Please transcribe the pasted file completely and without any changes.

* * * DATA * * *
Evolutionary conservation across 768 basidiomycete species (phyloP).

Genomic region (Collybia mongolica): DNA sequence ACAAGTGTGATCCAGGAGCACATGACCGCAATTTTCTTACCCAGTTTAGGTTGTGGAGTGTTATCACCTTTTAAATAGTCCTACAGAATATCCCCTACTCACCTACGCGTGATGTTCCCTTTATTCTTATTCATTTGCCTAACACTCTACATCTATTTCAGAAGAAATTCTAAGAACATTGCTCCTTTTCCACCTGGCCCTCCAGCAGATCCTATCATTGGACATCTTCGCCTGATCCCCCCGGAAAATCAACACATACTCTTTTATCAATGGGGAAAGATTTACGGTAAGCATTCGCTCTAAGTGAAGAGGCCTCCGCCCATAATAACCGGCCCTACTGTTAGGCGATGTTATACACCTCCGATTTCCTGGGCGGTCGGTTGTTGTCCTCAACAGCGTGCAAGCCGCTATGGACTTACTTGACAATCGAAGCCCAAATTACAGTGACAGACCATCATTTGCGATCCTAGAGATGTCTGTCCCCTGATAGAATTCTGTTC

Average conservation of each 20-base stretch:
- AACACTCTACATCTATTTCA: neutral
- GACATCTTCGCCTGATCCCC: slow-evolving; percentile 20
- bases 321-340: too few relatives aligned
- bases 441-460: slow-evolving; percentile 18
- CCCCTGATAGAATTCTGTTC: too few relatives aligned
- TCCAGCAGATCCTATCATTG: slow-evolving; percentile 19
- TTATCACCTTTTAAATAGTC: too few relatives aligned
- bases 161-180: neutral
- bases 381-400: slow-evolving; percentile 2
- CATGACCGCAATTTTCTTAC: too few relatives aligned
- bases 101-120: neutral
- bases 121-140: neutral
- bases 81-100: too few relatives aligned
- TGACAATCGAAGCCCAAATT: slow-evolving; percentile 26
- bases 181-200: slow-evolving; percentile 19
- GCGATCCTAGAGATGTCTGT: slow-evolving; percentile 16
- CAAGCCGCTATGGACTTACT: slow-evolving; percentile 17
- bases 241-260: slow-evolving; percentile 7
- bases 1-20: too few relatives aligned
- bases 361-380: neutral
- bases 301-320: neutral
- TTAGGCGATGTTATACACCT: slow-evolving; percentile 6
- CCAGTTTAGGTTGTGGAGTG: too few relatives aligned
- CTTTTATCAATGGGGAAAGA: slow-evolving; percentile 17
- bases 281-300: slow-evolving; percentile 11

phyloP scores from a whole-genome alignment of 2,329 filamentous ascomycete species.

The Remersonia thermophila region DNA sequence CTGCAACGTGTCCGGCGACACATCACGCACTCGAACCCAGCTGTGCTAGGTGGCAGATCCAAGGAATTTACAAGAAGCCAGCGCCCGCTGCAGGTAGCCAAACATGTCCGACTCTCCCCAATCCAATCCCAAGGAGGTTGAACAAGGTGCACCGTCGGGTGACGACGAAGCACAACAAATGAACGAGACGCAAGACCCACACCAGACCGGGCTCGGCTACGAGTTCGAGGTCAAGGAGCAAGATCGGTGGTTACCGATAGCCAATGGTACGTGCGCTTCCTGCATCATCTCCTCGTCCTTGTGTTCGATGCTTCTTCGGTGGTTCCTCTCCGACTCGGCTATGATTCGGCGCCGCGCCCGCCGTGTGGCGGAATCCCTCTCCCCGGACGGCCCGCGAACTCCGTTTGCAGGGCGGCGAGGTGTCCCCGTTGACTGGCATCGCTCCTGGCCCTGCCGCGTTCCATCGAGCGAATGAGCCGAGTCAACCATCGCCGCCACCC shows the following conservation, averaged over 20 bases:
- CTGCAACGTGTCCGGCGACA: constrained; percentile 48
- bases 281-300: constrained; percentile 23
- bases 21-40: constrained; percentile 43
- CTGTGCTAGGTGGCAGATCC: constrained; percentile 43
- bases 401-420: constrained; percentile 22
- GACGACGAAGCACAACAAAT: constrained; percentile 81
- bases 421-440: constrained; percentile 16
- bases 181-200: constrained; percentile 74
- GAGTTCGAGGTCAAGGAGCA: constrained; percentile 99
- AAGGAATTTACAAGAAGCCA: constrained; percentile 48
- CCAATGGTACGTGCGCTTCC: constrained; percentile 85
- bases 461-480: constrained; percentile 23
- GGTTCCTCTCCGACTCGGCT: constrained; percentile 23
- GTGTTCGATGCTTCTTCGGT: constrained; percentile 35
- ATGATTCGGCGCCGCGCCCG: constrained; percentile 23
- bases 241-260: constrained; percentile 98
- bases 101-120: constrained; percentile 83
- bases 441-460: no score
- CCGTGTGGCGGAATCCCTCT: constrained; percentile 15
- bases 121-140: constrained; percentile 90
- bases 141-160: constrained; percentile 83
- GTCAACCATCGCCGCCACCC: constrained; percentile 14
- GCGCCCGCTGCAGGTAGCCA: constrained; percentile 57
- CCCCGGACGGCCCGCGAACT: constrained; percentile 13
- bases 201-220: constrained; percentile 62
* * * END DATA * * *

Evolutionary conservation across 768 basidiomycete species (phyloP).

Genomic region (Collybia mongolica): DNA sequence ACAAGTGTGATCCAGGAGCACATGACCGCAATTTTCTTACCCAGTTTAGGTTGTGGAGTGTTATCACCTTTTAAATAGTCCTACAGAATATCCCCTACTCACCTACGCGTGATGTTCCCTTTATTCTTATTCATTTGCCTAACACTCTACATCTATTTCAGAAGAAATTCTAAGAACATTGCTCCTTTTCCACCTGGCCCTCCAGCAGATCCTATCATTGGACATCTTCGCCTGATCCCCCCGGAAAATCAACACATACTCTTTTATCAATGGGGAAAGATTTACGGTAAGCATTCGCTCTAAGTGAAGAGGCCTCCGCCCATAATAACCGGCCCTACTGTTAGGCGATGTTATACACCTCCGATTTCCTGGGCGGTCGGTTGTTGTCCTCAACAGCGTGCAAGCCGCTATGGACTTACTTGACAATCGAAGCCCAAATTACAGTGACAGACCATCATTTGCGATCCTAGAGATGTCTGTCCCCTGATAGAATTCTGTTC

Average conservation of each 20-base stretch:
- AACACTCTACATCTATTTCA: neutral
- GACATCTTCGCCTGATCCCC: slow-evolving; percentile 20
- bases 321-340: too few relatives aligned
- bases 441-460: slow-evolving; percentile 18
- CCCCTGATAGAATTCTGTTC: too few relatives aligned
- TCCAGCAGATCCTATCATTG: slow-evolving; percentile 19
- TTATCACCTTTTAAATAGTC: too few relatives aligned
- bases 161-180: neutral
- bases 381-400: slow-evolving; percentile 2
- CATGACCGCAATTTTCTTAC: too few relatives aligned
- bases 101-120: neutral
- bases 121-140: neutral
- bases 81-100: too few relatives aligned
- TGACAATCGAAGCCCAAATT: slow-evolving; percentile 26
- bases 181-200: slow-evolving; percentile 19
- GCGATCCTAGAGATGTCTGT: slow-evolving; percentile 16
- CAAGCCGCTATGGACTTACT: slow-evolving; percentile 17
- bases 241-260: slow-evolving; percentile 7
- bases 1-20: too few relatives aligned
- bases 361-380: neutral
- bases 301-320: neutral
- TTAGGCGATGTTATACACCT: slow-evolving; percentile 6
- CCAGTTTAGGTTGTGGAGTG: too few relatives aligned
- CTTTTATCAATGGGGAAAGA: slow-evolving; percentile 17
- bases 281-300: slow-evolving; percentile 11

phyloP scores from a whole-genome alignment of 2,329 filamentous ascomycete species.

The Remersonia thermophila region DNA sequence CTGCAACGTGTCCGGCGACACATCACGCACTCGAACCCAGCTGTGCTAGGTGGCAGATCCAAGGAATTTACAAGAAGCCAGCGCCCGCTGCAGGTAGCCAAACATGTCCGACTCTCCCCAATCCAATCCCAAGGAGGTTGAACAAGGTGCACCGTCGGGTGACGACGAAGCACAACAAATGAACGAGACGCAAGACCCACACCAGACCGGGCTCGGCTACGAGTTCGAGGTCAAGGAGCAAGATCGGTGGTTACCGATAGCCAATGGTACGTGCGCTTCCTGCATCATCTCCTCGTCCTTGTGTTCGATGCTTCTTCGGTGGTTCCTCTCCGACTCGGCTATGATTCGGCGCCGCGCCCGCCGTGTGGCGGAATCCCTCTCCCCGGACGGCCCGCGAACTCCGTTTGCAGGGCGGCGAGGTGTCCCCGTTGACTGGCATCGCTCCTGGCCCTGCCGCGTTCCATCGAGCGAATGAGCCGAGTCAACCATCGCCGCCACCC shows the following conservation, averaged over 20 bases:
- CTGCAACGTGTCCGGCGACA: constrained; percentile 48
- bases 281-300: constrained; percentile 23
- bases 21-40: constrained; percentile 43
- CTGTGCTAGGTGGCAGATCC: constrained; percentile 43
- bases 401-420: constrained; percentile 22
- GACGACGAAGCACAACAAAT: constrained; percentile 81
- bases 421-440: constrained; percentile 16
- bases 181-200: constrained; percentile 74
- GAGTTCGAGGTCAAGGAGCA: constrained; percentile 99
- AAGGAATTTACAAGAAGCCA: constrained; percentile 48
- CCAATGGTACGTGCGCTTCC: constrained; percentile 85
- bases 461-480: constrained; percentile 23
- GGTTCCTCTCCGACTCGGCT: constrained; percentile 23
- GTGTTCGATGCTTCTTCGGT: constrained; percentile 35
- ATGATTCGGCGCCGCGCCCG: constrained; percentile 23
- bases 241-260: constrained; percentile 98
- bases 101-120: constrained; percentile 83
- bases 441-460: no score
- CCGTGTGGCGGAATCCCTCT: constrained; percentile 15
- bases 121-140: constrained; percentile 90
- bases 141-160: constrained; percentile 83
- GTCAACCATCGCCGCCACCC: constrained; percentile 14
- GCGCCCGCTGCAGGTAGCCA: constrained; percentile 57
- CCCCGGACGGCCCGCGAACT: constrained; percentile 13
- bases 201-220: constrained; percentile 62